The UK Hydrographic Office (UKHO) has supported a greater understanding of the Irish Sea’s geological history, after analysing seabed mapping data collected under the Civil Hydrography Programme (CHP) to support safe navigation in waters between Ireland and North Wales.
Global cooling during the last glaciation, around 27,000 years ago, led to the formation of a vast ice sheet measuring 840,000km² which contained enough ice to raise global sea levels by 1.8 metres. The British-Irish Ice Sheet stretched from the Isles of Scilly to the Shetland Islands.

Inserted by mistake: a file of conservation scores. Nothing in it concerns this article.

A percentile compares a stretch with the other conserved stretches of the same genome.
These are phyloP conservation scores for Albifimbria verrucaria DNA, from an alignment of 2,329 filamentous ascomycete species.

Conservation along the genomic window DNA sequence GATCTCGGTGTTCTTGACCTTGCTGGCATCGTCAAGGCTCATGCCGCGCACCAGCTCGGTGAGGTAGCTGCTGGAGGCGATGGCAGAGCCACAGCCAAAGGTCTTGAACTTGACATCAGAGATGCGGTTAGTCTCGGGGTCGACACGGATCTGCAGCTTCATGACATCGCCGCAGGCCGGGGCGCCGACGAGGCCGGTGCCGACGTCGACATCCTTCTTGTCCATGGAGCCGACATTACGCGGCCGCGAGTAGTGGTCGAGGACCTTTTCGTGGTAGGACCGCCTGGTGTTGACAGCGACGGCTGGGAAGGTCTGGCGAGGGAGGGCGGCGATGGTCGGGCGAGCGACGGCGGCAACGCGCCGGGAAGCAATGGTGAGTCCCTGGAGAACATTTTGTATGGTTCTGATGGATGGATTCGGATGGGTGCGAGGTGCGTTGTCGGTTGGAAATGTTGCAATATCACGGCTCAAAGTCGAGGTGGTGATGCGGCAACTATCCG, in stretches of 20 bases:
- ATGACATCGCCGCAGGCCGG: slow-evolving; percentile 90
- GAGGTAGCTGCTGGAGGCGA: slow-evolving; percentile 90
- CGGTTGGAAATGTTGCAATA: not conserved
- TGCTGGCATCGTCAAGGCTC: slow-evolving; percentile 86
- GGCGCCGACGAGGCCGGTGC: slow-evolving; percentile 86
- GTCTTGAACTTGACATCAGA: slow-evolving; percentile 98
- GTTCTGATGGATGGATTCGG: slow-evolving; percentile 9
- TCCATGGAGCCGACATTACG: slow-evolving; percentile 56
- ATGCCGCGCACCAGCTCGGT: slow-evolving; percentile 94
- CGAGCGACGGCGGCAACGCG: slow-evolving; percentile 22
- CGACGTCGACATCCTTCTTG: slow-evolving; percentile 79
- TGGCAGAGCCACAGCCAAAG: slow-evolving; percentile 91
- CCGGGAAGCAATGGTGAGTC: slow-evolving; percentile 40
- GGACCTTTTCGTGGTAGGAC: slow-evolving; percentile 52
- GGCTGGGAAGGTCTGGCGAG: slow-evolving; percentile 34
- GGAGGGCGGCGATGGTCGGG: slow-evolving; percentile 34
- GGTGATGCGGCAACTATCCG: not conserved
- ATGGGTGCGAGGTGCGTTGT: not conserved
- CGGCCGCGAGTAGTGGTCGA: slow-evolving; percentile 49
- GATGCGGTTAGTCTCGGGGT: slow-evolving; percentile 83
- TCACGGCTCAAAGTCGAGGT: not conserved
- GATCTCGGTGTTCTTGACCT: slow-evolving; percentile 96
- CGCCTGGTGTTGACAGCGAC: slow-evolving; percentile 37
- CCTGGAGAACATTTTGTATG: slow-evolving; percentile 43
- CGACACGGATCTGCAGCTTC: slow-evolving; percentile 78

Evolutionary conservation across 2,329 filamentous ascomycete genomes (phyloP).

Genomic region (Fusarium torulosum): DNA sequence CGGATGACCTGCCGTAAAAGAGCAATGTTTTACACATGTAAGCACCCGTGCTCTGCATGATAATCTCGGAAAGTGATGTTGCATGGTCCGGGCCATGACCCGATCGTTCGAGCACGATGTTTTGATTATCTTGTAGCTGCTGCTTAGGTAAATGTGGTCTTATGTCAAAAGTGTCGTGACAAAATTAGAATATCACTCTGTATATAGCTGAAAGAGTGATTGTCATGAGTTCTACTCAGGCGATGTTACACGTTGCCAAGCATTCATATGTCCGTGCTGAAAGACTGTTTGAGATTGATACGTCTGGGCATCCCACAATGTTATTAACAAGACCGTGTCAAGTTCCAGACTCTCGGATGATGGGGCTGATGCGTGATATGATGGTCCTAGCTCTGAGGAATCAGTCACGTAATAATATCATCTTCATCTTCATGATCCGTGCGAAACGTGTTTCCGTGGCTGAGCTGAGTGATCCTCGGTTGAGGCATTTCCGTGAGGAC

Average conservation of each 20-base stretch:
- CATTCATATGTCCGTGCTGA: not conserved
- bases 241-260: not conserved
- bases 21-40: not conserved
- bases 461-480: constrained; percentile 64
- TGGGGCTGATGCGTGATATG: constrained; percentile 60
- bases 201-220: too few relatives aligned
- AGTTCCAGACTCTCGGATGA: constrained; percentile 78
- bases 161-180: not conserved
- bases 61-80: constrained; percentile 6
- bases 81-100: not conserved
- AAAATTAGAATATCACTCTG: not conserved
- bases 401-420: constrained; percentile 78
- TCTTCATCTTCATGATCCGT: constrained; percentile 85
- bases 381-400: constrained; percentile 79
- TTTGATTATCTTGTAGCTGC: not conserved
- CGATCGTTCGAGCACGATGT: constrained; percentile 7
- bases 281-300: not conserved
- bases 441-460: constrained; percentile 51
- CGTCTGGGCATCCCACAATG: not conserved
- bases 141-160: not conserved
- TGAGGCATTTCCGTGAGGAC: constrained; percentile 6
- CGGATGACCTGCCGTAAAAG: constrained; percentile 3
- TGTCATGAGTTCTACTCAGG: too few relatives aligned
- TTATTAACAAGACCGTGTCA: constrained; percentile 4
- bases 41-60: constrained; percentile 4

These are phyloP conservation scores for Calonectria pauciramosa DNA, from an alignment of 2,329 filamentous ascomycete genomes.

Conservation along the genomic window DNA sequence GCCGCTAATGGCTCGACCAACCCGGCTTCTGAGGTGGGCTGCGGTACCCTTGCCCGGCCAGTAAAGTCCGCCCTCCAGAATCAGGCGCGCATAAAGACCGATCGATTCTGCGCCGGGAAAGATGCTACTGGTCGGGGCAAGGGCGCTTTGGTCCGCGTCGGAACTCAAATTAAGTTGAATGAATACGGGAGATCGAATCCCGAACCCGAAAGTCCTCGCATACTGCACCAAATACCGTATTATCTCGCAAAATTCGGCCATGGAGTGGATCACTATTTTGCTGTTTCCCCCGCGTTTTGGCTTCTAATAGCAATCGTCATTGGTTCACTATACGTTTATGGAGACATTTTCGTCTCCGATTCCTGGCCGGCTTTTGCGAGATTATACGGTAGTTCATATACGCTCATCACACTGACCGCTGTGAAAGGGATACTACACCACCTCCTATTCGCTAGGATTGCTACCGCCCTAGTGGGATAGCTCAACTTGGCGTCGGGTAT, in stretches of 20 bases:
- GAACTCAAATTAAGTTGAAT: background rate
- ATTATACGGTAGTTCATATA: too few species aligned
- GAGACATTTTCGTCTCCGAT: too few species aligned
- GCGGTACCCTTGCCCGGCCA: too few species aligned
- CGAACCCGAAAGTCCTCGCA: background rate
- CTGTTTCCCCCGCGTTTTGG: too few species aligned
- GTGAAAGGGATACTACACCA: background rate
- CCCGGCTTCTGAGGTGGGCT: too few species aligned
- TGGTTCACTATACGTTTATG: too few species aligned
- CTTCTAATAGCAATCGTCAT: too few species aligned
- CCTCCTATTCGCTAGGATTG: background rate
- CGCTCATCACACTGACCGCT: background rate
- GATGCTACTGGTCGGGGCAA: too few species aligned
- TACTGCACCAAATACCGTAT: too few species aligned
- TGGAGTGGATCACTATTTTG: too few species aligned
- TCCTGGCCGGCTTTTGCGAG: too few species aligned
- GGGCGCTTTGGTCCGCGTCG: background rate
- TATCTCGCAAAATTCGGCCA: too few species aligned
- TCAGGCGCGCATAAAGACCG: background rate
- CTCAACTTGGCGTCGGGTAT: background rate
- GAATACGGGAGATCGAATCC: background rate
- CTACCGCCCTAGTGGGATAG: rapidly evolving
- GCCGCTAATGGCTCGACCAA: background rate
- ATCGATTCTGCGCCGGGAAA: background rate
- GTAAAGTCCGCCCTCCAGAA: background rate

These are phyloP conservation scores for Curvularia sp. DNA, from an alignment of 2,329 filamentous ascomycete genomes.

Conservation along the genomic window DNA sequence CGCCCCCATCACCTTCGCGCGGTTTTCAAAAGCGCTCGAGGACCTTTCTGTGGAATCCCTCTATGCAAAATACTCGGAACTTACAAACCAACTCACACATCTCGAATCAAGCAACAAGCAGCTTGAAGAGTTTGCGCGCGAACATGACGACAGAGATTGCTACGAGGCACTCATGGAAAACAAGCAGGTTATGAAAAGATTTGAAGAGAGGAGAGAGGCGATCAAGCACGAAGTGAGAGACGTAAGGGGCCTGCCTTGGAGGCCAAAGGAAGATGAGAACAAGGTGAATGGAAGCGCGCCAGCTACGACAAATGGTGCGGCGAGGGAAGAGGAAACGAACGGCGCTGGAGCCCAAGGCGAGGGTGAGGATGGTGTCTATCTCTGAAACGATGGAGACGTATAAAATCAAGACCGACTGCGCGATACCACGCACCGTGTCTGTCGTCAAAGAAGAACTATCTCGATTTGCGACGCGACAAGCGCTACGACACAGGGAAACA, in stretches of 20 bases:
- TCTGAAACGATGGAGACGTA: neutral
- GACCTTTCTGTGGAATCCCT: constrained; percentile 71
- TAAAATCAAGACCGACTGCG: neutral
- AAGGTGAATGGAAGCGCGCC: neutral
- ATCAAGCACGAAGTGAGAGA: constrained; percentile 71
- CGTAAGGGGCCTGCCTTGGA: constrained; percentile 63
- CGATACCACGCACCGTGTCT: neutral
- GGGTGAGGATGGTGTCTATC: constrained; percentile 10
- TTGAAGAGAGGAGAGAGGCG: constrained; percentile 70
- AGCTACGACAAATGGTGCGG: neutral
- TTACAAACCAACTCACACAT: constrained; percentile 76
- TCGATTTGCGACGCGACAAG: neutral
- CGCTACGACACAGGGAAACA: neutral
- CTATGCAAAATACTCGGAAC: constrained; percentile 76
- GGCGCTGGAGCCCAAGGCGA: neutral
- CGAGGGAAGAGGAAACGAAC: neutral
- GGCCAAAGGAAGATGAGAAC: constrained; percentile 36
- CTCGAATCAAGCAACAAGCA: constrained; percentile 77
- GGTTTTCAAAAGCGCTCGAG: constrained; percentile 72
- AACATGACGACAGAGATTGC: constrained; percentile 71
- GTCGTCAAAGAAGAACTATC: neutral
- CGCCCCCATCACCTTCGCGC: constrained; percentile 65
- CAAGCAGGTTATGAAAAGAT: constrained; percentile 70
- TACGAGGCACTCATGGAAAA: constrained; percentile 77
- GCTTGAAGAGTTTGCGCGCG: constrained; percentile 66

Analysis of the hydrographic data by the Scientific Analysis Group at the UKHO also revealed a series of remarkable well-preserved glacial landforms. These landforms on the seabed show thick, fast glacial ice – comparable in size to the glaciers found today in Antarctica – that once flowed through the centre of the Irish Sea basin more than 20,000 years ago.
“The ice sheet inundated Great Britain and Ireland with glacial ice several kilometres thick and was characterised by dendritic, or tree-like, ice flow,” said Laurence Dyke, Geospatial Information Specialist – Scientific Analysis Group, at the UKHO.
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